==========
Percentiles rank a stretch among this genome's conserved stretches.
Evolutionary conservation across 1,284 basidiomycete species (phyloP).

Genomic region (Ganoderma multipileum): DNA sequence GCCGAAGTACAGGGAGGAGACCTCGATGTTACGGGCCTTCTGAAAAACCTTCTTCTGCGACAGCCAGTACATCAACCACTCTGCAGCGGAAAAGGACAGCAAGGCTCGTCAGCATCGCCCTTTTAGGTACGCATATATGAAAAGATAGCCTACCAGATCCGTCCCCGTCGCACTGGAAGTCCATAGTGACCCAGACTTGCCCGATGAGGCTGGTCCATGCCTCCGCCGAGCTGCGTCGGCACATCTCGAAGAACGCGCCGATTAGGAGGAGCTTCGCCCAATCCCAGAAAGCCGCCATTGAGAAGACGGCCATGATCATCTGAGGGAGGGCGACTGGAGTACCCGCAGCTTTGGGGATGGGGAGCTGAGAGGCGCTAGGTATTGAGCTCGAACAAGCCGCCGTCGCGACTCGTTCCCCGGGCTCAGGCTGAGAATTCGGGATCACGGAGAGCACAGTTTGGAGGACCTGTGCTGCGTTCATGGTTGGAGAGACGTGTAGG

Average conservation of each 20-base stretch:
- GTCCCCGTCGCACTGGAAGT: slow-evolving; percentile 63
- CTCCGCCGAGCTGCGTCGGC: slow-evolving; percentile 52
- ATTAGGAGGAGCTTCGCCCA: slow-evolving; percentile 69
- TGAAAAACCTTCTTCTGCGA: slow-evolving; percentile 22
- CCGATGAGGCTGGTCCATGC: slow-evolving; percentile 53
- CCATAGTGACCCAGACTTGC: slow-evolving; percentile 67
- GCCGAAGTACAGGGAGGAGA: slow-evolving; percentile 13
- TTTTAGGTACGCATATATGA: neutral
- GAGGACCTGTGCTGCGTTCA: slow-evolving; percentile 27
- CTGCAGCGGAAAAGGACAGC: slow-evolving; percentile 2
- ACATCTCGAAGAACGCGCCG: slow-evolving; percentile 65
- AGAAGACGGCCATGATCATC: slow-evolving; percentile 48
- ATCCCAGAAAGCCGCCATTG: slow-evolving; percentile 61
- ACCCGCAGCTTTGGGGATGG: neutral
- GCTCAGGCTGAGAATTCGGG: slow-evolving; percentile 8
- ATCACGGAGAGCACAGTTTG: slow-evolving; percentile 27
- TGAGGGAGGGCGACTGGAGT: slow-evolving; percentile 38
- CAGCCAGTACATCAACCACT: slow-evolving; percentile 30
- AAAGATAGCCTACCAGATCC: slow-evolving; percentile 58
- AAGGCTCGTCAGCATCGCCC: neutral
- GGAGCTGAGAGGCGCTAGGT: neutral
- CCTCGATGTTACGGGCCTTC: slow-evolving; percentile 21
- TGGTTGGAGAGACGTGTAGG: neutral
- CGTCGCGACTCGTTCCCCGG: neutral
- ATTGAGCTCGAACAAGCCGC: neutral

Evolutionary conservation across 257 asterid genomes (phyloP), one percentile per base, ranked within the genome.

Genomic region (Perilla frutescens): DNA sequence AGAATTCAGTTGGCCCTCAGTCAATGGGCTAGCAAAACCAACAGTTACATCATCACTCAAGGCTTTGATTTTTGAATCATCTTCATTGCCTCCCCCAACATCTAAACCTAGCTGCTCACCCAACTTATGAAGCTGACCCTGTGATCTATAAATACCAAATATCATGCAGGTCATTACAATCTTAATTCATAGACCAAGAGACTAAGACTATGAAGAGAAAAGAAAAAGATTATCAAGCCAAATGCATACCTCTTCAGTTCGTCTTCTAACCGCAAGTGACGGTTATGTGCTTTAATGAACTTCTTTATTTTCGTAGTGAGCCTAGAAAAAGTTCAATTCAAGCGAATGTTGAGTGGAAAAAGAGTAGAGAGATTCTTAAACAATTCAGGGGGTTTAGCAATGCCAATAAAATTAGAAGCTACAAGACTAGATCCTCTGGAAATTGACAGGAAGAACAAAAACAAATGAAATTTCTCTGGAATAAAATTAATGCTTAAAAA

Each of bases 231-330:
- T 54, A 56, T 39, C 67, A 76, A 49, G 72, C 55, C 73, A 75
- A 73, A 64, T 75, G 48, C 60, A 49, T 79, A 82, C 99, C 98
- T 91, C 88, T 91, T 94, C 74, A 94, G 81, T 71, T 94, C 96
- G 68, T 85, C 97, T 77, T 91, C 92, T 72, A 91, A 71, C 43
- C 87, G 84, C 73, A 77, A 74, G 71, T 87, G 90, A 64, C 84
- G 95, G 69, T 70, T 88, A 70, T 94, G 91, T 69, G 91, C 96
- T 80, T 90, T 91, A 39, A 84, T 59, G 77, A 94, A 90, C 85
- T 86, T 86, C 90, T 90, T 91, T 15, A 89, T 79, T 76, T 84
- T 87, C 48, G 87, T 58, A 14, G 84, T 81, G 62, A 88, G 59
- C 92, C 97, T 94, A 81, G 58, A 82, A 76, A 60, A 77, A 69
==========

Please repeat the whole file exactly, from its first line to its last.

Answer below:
Percentiles rank a stretch among this genome's conserved stretches.
Evolutionary conservation across 1,284 basidiomycete species (phyloP).

Genomic region (Ganoderma multipileum): DNA sequence GCCGAAGTACAGGGAGGAGACCTCGATGTTACGGGCCTTCTGAAAAACCTTCTTCTGCGACAGCCAGTACATCAACCACTCTGCAGCGGAAAAGGACAGCAAGGCTCGTCAGCATCGCCCTTTTAGGTACGCATATATGAAAAGATAGCCTACCAGATCCGTCCCCGTCGCACTGGAAGTCCATAGTGACCCAGACTTGCCCGATGAGGCTGGTCCATGCCTCCGCCGAGCTGCGTCGGCACATCTCGAAGAACGCGCCGATTAGGAGGAGCTTCGCCCAATCCCAGAAAGCCGCCATTGAGAAGACGGCCATGATCATCTGAGGGAGGGCGACTGGAGTACCCGCAGCTTTGGGGATGGGGAGCTGAGAGGCGCTAGGTATTGAGCTCGAACAAGCCGCCGTCGCGACTCGTTCCCCGGGCTCAGGCTGAGAATTCGGGATCACGGAGAGCACAGTTTGGAGGACCTGTGCTGCGTTCATGGTTGGAGAGACGTGTAGG

Average conservation of each 20-base stretch:
- GTCCCCGTCGCACTGGAAGT: slow-evolving; percentile 63
- CTCCGCCGAGCTGCGTCGGC: slow-evolving; percentile 52
- ATTAGGAGGAGCTTCGCCCA: slow-evolving; percentile 69
- TGAAAAACCTTCTTCTGCGA: slow-evolving; percentile 22
- CCGATGAGGCTGGTCCATGC: slow-evolving; percentile 53
- CCATAGTGACCCAGACTTGC: slow-evolving; percentile 67
- GCCGAAGTACAGGGAGGAGA: slow-evolving; percentile 13
- TTTTAGGTACGCATATATGA: neutral
- GAGGACCTGTGCTGCGTTCA: slow-evolving; percentile 27
- CTGCAGCGGAAAAGGACAGC: slow-evolving; percentile 2
- ACATCTCGAAGAACGCGCCG: slow-evolving; percentile 65
- AGAAGACGGCCATGATCATC: slow-evolving; percentile 48
- ATCCCAGAAAGCCGCCATTG: slow-evolving; percentile 61
- ACCCGCAGCTTTGGGGATGG: neutral
- GCTCAGGCTGAGAATTCGGG: slow-evolving; percentile 8
- ATCACGGAGAGCACAGTTTG: slow-evolving; percentile 27
- TGAGGGAGGGCGACTGGAGT: slow-evolving; percentile 38
- CAGCCAGTACATCAACCACT: slow-evolving; percentile 30
- AAAGATAGCCTACCAGATCC: slow-evolving; percentile 58
- AAGGCTCGTCAGCATCGCCC: neutral
- GGAGCTGAGAGGCGCTAGGT: neutral
- CCTCGATGTTACGGGCCTTC: slow-evolving; percentile 21
- TGGTTGGAGAGACGTGTAGG: neutral
- CGTCGCGACTCGTTCCCCGG: neutral
- ATTGAGCTCGAACAAGCCGC: neutral

Evolutionary conservation across 257 asterid genomes (phyloP), one percentile per base, ranked within the genome.

Genomic region (Perilla frutescens): DNA sequence AGAATTCAGTTGGCCCTCAGTCAATGGGCTAGCAAAACCAACAGTTACATCATCACTCAAGGCTTTGATTTTTGAATCATCTTCATTGCCTCCCCCAACATCTAAACCTAGCTGCTCACCCAACTTATGAAGCTGACCCTGTGATCTATAAATACCAAATATCATGCAGGTCATTACAATCTTAATTCATAGACCAAGAGACTAAGACTATGAAGAGAAAAGAAAAAGATTATCAAGCCAAATGCATACCTCTTCAGTTCGTCTTCTAACCGCAAGTGACGGTTATGTGCTTTAATGAACTTCTTTATTTTCGTAGTGAGCCTAGAAAAAGTTCAATTCAAGCGAATGTTGAGTGGAAAAAGAGTAGAGAGATTCTTAAACAATTCAGGGGGTTTAGCAATGCCAATAAAATTAGAAGCTACAAGACTAGATCCTCTGGAAATTGACAGGAAGAACAAAAACAAATGAAATTTCTCTGGAATAAAATTAATGCTTAAAAA

Each of bases 231-330:
- T 54, A 56, T 39, C 67, A 76, A 49, G 72, C 55, C 73, A 75
- A 73, A 64, T 75, G 48, C 60, A 49, T 79, A 82, C 99, C 98
- T 91, C 88, T 91, T 94, C 74, A 94, G 81, T 71, T 94, C 96
- G 68, T 85, C 97, T 77, T 91, C 92, T 72, A 91, A 71, C 43
- C 87, G 84, C 73, A 77, A 74, G 71, T 87, G 90, A 64, C 84
- G 95, G 69, T 70, T 88, A 70, T 94, G 91, T 69, G 91, C 96
- T 80, T 90, T 91, A 39, A 84, T 59, G 77, A 94, A 90, C 85
- T 86, T 86, C 90, T 90, T 91, T 15, A 89, T 79, T 76, T 84
- T 87, C 48, G 87, T 58, A 14, G 84, T 81, G 62, A 88, G 59
- C 92, C 97, T 94, A 81, G 58, A 82, A 76, A 60, A 77, A 69